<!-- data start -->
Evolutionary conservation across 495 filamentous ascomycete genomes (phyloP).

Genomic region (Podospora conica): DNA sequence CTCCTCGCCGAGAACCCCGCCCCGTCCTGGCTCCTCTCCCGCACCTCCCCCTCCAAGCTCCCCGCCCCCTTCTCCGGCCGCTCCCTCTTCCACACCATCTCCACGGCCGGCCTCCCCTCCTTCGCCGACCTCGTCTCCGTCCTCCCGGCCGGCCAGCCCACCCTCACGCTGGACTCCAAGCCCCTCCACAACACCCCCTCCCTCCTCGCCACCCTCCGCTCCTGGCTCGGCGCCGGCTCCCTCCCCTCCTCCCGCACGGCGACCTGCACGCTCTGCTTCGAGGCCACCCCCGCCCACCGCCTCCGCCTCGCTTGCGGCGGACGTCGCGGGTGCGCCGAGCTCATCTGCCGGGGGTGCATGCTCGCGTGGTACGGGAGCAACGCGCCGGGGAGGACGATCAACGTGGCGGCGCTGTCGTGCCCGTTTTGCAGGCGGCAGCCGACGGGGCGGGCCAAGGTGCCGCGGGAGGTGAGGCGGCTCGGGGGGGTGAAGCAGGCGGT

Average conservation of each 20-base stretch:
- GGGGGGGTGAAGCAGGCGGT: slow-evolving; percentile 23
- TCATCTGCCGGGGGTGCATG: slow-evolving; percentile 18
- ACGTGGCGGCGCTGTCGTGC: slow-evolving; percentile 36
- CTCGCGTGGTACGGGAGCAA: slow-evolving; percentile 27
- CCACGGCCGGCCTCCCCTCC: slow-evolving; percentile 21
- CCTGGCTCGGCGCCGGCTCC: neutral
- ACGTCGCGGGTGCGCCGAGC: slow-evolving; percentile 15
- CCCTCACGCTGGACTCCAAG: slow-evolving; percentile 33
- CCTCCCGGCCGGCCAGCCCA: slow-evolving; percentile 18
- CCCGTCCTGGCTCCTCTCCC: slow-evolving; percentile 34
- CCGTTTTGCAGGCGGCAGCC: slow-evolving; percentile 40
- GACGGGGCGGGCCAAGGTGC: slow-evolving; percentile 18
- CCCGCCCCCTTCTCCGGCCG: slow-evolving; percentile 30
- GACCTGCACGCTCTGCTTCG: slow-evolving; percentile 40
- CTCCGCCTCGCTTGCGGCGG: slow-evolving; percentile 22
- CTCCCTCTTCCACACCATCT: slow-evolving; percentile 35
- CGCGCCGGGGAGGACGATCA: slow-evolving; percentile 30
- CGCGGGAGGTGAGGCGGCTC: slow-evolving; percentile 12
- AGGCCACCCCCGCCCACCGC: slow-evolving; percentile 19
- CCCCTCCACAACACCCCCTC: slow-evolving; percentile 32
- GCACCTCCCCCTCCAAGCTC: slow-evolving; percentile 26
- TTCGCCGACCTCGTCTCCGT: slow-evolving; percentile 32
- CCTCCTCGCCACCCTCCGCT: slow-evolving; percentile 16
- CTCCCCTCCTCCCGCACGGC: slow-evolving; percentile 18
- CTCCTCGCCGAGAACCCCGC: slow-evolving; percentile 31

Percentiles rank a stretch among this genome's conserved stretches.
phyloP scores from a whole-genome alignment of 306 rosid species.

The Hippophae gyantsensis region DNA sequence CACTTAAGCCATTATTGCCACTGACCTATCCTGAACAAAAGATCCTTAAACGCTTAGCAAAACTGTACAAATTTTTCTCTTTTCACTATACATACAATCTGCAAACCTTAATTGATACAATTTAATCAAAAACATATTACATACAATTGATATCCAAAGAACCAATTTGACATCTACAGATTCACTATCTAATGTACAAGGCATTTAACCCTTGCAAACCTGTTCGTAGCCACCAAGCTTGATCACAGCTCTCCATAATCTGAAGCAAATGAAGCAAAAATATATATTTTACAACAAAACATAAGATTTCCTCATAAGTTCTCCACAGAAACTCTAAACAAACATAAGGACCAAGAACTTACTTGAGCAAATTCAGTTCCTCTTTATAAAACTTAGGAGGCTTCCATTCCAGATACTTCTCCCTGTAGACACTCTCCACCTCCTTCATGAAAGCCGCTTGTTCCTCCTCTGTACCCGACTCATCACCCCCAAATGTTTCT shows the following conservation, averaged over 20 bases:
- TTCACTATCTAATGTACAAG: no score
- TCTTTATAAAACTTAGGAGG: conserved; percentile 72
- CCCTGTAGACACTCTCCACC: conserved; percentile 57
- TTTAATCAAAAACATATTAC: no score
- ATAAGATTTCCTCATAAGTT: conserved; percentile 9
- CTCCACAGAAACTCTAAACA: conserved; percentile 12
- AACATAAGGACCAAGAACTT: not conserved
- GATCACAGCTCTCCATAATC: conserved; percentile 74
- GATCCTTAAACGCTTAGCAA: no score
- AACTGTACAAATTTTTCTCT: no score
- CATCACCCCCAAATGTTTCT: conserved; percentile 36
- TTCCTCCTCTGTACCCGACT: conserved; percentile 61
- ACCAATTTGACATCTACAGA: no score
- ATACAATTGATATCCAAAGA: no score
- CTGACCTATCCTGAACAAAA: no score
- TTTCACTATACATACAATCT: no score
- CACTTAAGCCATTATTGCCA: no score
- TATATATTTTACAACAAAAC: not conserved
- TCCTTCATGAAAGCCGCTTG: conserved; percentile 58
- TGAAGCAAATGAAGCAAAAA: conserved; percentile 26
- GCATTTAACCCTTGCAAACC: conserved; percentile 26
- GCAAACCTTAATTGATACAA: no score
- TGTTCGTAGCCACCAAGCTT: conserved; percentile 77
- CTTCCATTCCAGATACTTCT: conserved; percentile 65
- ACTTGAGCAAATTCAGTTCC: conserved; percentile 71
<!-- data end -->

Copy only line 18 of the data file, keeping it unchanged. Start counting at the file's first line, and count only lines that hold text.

- CTCCGCCTCGCTTGCGGCGG: slow-evolving; percentile 22